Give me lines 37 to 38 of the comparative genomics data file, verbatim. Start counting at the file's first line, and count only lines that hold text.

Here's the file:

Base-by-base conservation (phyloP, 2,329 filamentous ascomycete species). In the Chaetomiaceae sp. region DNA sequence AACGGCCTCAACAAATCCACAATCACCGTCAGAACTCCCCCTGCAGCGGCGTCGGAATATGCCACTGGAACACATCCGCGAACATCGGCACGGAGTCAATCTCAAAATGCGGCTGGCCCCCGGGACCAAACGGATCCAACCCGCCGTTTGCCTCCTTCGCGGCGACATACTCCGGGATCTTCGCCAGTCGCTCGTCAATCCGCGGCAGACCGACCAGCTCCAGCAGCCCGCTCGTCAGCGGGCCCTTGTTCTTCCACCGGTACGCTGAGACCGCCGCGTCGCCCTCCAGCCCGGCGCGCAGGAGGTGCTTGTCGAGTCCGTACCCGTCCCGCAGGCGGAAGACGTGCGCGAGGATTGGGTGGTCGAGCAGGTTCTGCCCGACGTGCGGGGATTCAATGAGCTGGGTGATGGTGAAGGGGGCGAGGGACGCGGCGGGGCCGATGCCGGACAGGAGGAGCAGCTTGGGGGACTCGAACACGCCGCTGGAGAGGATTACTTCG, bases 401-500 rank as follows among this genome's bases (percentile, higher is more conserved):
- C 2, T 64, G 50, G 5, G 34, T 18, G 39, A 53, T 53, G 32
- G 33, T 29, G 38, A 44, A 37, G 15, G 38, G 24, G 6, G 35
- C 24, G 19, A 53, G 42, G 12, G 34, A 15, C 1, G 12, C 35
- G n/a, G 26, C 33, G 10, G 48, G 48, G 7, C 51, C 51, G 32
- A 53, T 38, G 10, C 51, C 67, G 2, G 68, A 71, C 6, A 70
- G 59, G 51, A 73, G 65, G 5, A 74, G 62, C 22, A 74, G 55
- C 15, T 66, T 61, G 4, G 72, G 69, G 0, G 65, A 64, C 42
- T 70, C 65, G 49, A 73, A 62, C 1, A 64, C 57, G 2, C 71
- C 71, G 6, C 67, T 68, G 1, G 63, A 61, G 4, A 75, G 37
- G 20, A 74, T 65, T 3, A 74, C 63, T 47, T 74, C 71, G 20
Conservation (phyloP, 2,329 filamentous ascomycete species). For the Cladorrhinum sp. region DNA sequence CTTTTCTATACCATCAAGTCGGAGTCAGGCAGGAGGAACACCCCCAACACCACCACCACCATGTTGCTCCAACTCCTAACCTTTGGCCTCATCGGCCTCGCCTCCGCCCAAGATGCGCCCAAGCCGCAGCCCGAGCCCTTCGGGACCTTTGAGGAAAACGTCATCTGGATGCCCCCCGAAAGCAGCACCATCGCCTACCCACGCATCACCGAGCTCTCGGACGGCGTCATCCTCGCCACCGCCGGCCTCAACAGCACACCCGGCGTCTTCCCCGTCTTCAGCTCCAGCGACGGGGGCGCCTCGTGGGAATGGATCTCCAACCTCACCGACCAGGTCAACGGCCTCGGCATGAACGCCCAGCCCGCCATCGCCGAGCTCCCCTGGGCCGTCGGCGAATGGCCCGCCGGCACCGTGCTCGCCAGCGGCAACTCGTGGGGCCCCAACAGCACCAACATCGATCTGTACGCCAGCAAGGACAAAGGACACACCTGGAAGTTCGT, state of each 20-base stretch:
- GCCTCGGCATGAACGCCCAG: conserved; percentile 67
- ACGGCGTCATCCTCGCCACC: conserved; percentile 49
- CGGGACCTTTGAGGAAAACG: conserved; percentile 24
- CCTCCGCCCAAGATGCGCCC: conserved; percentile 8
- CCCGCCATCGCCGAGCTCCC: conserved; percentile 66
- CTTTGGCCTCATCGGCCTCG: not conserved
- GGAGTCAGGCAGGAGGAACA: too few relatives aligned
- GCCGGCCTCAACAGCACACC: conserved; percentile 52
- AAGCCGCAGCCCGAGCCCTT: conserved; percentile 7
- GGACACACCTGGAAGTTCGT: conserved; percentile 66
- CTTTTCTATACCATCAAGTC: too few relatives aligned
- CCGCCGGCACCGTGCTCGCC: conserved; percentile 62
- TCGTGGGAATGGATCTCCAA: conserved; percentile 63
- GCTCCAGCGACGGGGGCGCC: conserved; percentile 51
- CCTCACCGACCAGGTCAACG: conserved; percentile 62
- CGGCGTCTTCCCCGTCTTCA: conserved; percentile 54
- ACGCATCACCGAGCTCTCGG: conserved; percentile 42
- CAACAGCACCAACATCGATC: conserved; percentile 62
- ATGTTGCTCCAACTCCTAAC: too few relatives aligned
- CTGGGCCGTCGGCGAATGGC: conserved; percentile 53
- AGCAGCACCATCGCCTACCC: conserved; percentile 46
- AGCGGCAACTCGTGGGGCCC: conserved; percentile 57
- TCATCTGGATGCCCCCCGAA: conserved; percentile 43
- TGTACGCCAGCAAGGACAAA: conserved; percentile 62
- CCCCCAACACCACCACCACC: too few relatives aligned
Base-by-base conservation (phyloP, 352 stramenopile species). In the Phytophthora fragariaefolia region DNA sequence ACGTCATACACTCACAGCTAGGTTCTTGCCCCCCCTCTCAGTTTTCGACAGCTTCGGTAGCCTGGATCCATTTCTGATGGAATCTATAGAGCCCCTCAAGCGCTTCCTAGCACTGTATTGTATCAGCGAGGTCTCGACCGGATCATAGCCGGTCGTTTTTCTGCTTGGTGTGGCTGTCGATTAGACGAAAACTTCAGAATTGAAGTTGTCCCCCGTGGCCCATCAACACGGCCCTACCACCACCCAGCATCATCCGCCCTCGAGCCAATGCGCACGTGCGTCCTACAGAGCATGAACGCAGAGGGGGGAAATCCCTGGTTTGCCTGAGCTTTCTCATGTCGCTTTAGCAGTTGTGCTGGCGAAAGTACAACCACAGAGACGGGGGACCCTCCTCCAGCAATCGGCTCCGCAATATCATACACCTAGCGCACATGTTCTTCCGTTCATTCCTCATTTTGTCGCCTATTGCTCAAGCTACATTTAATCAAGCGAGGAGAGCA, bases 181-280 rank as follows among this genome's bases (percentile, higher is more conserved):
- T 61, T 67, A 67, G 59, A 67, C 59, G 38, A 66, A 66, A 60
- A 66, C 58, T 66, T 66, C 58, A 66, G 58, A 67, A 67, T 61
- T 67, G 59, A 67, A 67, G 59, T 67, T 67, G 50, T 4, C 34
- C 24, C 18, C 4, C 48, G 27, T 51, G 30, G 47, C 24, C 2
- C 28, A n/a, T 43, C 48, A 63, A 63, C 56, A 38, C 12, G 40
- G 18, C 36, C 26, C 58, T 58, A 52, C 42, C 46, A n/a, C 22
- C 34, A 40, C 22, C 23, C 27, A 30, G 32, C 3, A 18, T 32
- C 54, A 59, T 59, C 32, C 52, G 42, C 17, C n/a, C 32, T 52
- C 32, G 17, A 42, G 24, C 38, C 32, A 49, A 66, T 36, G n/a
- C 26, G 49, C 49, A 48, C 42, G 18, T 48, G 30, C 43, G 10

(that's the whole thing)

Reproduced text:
- CCCCCAACACCACCACCACC: too few relatives aligned
Base-by-base conservation (phyloP, 352 stramenopile species). In the Phytophthora fragariaefolia region DNA sequence ACGTCATACACTCACAGCTAGGTTCTTGCCCCCCCTCTCAGTTTTCGACAGCTTCGGTAGCCTGGATCCATTTCTGATGGAATCTATAGAGCCCCTCAAGCGCTTCCTAGCACTGTATTGTATCAGCGAGGTCTCGACCGGATCATAGCCGGTCGTTTTTCTGCTTGGTGTGGCTGTCGATTAGACGAAAACTTCAGAATTGAAGTTGTCCCCCGTGGCCCATCAACACGGCCCTACCACCACCCAGCATCATCCGCCCTCGAGCCAATGCGCACGTGCGTCCTACAGAGCATGAACGCAGAGGGGGGAAATCCCTGGTTTGCCTGAGCTTTCTCATGTCGCTTTAGCAGTTGTGCTGGCGAAAGTACAACCACAGAGACGGGGGACCCTCCTCCAGCAATCGGCTCCGCAATATCATACACCTAGCGCACATGTTCTTCCGTTCATTCCTCATTTTGTCGCCTATTGCTCAAGCTACATTTAATCAAGCGAGGAGAGCA, bases 181-280 rank as follows among this genome's bases (percentile, higher is more conserved):